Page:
Best time to visit: Any time from May to October.

Exploring Kittatinny Valley State Park:
(1) From the Park office parking lot walk the field trails behind and across from the office building. Especially in summer, when the fields are full of Wild Bergamot, look for swallowtails (including Pipevine and Giant), both Ladies, Viceroy, Common Wood-Nymph, and many other species. In June Hoary Edge can sometimes be seen on low-growing flowers. The pollinator garden behind the office building is worth a visit. In summer and early fall the garden can produce numerous butterflies including all 5 NJ swallowtail species, and rarities such as Milbert’s Tortoiseshell, ‘White Admiral’, and Long-tailed Skipper have been found there.

(2) From the parking lot off Goodale Road at the entry road look for large stands of Common Milkweed and Wild Bergamot in the unmowed portion of the fields. The number of milkweed plants will vary from year to year but when abundant they can be full of butterflies including swallowtails, Great Spangled Fritillary, Monarch, Hoary Edge, and many more. Cross over Goodale Road and the adjacent, parallel rail-trail and bear right on the gravel road that goes by the campground. Butterflying is excellent here in summer in the fields between the campground and the ruin of a stone barn. The abundant Butterfly Milkweed in these fields attracts Great Spangled Fritillary, anglewings, Ladies, Red-spotted Purple, Viceroy, and the occasional Baltimore Checkerspot. Northern Pearly-eye is often found in the woods by the stone barn. The road then climbs steeply from the barn to a communications tower (with a nice view); this slope is a favorite place for Mourning Cloaks and Eastern Commas in early spring.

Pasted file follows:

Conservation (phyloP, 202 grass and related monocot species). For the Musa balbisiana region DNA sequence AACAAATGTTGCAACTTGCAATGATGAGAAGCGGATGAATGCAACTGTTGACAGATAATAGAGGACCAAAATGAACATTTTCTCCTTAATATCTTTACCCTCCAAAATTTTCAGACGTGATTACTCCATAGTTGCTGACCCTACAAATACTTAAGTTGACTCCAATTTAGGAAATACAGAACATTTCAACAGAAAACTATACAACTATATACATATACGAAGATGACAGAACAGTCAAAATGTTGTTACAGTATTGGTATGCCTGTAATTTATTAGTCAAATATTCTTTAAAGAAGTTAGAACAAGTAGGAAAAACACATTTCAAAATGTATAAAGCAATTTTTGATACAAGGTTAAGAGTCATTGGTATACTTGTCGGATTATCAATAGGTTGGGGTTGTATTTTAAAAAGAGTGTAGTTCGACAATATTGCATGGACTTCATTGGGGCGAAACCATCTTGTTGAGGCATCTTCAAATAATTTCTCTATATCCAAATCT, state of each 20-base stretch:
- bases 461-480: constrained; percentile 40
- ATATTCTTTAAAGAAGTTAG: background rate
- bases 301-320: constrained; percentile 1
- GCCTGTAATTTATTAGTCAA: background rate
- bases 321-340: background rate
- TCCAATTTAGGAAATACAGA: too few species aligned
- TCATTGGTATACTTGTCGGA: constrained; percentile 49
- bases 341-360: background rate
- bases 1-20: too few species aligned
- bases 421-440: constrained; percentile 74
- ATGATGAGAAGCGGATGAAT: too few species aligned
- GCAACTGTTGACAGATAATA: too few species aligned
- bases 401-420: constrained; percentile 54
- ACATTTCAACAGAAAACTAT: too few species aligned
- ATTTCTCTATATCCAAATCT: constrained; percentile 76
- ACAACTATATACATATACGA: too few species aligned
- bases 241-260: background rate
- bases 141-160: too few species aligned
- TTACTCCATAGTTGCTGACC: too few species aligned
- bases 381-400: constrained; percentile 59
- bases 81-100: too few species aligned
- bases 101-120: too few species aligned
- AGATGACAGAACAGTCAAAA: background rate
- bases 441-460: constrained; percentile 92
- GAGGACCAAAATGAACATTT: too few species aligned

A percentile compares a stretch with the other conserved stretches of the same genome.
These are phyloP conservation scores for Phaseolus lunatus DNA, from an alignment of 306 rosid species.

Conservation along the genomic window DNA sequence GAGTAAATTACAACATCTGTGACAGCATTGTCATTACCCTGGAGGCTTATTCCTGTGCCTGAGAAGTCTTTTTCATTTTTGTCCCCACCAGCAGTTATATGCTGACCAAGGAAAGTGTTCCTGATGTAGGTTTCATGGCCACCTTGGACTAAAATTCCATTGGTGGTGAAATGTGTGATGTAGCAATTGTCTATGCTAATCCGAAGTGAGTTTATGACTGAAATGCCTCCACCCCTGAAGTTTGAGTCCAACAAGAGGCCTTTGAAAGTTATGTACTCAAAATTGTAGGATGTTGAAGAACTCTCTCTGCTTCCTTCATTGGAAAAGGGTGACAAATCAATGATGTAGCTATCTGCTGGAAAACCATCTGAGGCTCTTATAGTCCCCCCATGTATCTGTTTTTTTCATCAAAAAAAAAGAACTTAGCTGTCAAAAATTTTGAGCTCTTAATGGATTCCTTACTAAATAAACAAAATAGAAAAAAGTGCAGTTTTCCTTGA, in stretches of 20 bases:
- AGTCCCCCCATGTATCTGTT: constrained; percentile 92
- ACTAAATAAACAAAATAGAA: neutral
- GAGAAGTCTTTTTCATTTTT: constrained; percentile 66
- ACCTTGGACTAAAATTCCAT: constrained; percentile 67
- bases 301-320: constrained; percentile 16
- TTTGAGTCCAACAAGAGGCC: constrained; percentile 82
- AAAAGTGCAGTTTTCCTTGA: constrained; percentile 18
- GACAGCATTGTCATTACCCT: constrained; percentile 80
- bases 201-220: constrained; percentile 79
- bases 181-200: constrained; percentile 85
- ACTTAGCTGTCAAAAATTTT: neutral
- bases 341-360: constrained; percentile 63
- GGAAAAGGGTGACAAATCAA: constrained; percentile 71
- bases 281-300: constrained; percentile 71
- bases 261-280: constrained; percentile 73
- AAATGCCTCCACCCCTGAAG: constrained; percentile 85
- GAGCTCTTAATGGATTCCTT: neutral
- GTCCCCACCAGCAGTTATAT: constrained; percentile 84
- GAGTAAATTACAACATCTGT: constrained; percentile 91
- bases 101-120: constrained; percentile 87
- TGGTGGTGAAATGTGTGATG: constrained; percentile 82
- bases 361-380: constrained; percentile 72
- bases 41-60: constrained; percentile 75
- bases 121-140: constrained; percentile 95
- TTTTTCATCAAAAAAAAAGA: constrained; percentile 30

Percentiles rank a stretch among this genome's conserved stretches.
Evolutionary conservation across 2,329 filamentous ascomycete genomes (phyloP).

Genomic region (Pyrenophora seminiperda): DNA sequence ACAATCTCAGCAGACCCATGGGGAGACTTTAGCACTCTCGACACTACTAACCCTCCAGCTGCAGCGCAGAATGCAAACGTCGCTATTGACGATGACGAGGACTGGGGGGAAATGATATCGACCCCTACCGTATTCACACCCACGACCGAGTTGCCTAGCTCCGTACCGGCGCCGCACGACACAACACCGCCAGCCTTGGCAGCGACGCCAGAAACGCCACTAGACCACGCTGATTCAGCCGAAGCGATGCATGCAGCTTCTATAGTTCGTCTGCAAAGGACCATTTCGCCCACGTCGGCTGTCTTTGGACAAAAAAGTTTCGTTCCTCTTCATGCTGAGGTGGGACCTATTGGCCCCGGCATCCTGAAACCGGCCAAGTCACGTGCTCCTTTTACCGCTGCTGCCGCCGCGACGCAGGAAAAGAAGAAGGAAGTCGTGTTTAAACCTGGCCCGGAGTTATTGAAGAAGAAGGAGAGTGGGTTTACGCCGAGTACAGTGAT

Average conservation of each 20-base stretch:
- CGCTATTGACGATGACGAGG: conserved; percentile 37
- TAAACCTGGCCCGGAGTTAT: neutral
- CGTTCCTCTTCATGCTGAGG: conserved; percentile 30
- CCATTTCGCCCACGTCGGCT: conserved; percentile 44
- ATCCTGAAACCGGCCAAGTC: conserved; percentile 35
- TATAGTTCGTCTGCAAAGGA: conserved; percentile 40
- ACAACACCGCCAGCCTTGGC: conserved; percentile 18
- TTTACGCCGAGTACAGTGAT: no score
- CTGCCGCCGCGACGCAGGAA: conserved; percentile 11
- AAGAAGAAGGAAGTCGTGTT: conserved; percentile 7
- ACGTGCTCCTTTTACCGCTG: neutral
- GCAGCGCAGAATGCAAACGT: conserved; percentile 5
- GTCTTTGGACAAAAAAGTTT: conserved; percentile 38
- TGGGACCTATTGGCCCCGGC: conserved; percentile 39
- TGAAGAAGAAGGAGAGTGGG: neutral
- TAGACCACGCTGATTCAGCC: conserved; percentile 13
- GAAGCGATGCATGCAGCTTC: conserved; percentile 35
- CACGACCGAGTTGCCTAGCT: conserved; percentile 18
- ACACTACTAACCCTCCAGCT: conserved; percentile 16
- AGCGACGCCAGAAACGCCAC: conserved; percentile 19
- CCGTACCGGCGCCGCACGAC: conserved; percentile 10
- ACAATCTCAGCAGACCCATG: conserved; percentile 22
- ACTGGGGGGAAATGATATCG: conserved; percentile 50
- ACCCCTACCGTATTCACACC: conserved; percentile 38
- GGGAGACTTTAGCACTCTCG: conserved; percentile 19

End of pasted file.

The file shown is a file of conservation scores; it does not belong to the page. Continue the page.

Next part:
(3) From the parking lot of the Sussex Branch Trail on Route 206 walk the woods trail north, keeping an eye out for woodland butterflies including Northern Pearly-eye and Little Wood-Satyr. Harvester has been seen here right on the cinder path.

(4) From the parking lot at Lake Aeroflex you can walk back out the exit, turn left onto the Andover Loop Trail heading north. This takes you along the east shore of Lake Aeroflex and into a large area of Eastern Redcedar. Butterflies and nectar plants are not common, but Juniper Hairstreak is occasionally spotted in this scenic area. Walk back to the Lake Aeroflex entrance road and turn left as if you were leaving. The narrow field area on the left, between the Andover Loop Trail and Limecrest Road, can have good butterfly diversity. Wear rubber boots to protect yourself from ticks, Poison Ivy, and wetness. This area has been home to Pearl Crescent and many grass-skippers, including Least, Peck’s, Tawny-edged, Crossline, Mulberry Wing, Black Dash, and Dun. The Andover Loop Trail south from the parking lot entrance road travels toward the outflow of Gardner's Pond. This has yielded Harvester (on the cinders), Viceroy, Appalachian Brown, Northern Cloudywing, the occasional Hoary Edge, and many other species. At the outflow area look for Appalachian Brown, Least Skipper, Mulberry Wing, Broad-winged Skipper, and Black Dash (the latter 4 on Pickerelweed blossoms). The official Loop trail turns left (south) here and enters the woods, where Northern Pearly-eye and other woodland species can be found. To return to the Aeroflex parking lot, however, bear to the right and continue on the gravel road along the west side of Gardner's Pond. Pearl Crescent; Northern Cloudywing; and Peck's, Delaware, and Dun skippers are regular, and Bronze Copper is a possibility.